I just got The Fall of Gondolin for my birthday.
Being the uber Tolkien geek I am, I’ve already read every bit of it, long before the book came out. But that reading occurred from 1976 thru 1996, beginning with the publication of The Silmarillion and ending with The Peoples of Middle Earth and encompassed the various volumes of the History of Middle Earth series (HOMES) which contained info on Gondolin, along with Unfinished Tales. Info on Gondolin was scattered through 14 volumes, so it was tough to embrace the entire coherent narrative.
And now said narrative is out in one volume, and I’m enjoying it immensely. Part of that enjoyment is poignantly knowing it’s the last work we’ll see from CJRT, our esteemed author’s son and caretaker of his works and world. It truly did take someone like CJRT to comb through all the manuscripts, many near undecipherable due to the professor’s handwriting, find the sense of them, and publish them in coherent form.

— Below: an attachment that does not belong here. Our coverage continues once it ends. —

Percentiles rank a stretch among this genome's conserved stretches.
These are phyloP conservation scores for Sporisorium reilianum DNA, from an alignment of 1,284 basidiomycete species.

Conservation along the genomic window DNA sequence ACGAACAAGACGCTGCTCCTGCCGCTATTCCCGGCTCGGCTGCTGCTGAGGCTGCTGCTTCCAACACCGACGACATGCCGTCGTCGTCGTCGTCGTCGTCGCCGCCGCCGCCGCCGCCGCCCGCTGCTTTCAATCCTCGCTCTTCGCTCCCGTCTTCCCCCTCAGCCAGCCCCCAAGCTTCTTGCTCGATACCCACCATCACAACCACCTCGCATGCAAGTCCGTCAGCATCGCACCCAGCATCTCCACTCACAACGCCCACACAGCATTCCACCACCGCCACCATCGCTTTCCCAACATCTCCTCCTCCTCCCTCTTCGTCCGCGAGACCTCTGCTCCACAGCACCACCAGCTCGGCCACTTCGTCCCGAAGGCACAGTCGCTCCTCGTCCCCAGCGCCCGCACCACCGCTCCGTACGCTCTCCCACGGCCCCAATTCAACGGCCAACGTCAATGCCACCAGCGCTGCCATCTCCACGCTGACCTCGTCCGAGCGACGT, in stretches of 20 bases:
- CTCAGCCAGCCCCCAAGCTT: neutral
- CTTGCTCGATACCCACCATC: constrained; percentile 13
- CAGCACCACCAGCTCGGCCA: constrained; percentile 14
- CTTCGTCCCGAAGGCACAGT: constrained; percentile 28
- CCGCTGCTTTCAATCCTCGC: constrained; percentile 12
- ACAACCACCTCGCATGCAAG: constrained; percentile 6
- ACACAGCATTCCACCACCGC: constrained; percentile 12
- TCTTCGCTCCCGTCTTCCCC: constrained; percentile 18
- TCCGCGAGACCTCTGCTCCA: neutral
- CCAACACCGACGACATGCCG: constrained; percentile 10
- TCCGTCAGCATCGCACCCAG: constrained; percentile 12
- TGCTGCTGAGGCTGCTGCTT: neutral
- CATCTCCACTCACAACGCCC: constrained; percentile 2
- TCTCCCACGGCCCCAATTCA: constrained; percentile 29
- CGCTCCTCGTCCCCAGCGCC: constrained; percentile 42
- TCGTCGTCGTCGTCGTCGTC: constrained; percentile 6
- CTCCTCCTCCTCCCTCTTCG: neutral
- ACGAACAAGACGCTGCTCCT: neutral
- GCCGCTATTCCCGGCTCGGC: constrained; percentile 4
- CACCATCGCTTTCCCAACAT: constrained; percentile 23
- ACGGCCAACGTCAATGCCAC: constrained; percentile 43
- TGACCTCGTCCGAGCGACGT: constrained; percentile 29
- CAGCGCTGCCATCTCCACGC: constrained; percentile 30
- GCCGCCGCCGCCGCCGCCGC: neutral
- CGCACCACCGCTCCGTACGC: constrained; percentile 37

And yes, it’s mainly us uber geeks that enjoy CJRT’s endeavours. Wading thru the endless footnotes and digressions that are found in HOMES is an act of devotion, but even when such panning leads to only 1 gold nugget (or flake) in 10,000 it’s still worth it.
Be that as it may, these latest releases from the First Age of Middle Earth, The Children of Hurin, Beren and Luthien, and now, last as it was first The Fall of Gondolin have been a delight to me. And they are much more readable than the HOMES series, constructed as narratives and stories, not story fragment analysis. It’s chilling at times for me to know that he was thinking and writing about Gondolin as he was fighting The Great War, over 100 years ago.
Anybody else reading about Ondolindë, aka The Rock of the Music of the Water? (for those who speak some quenya)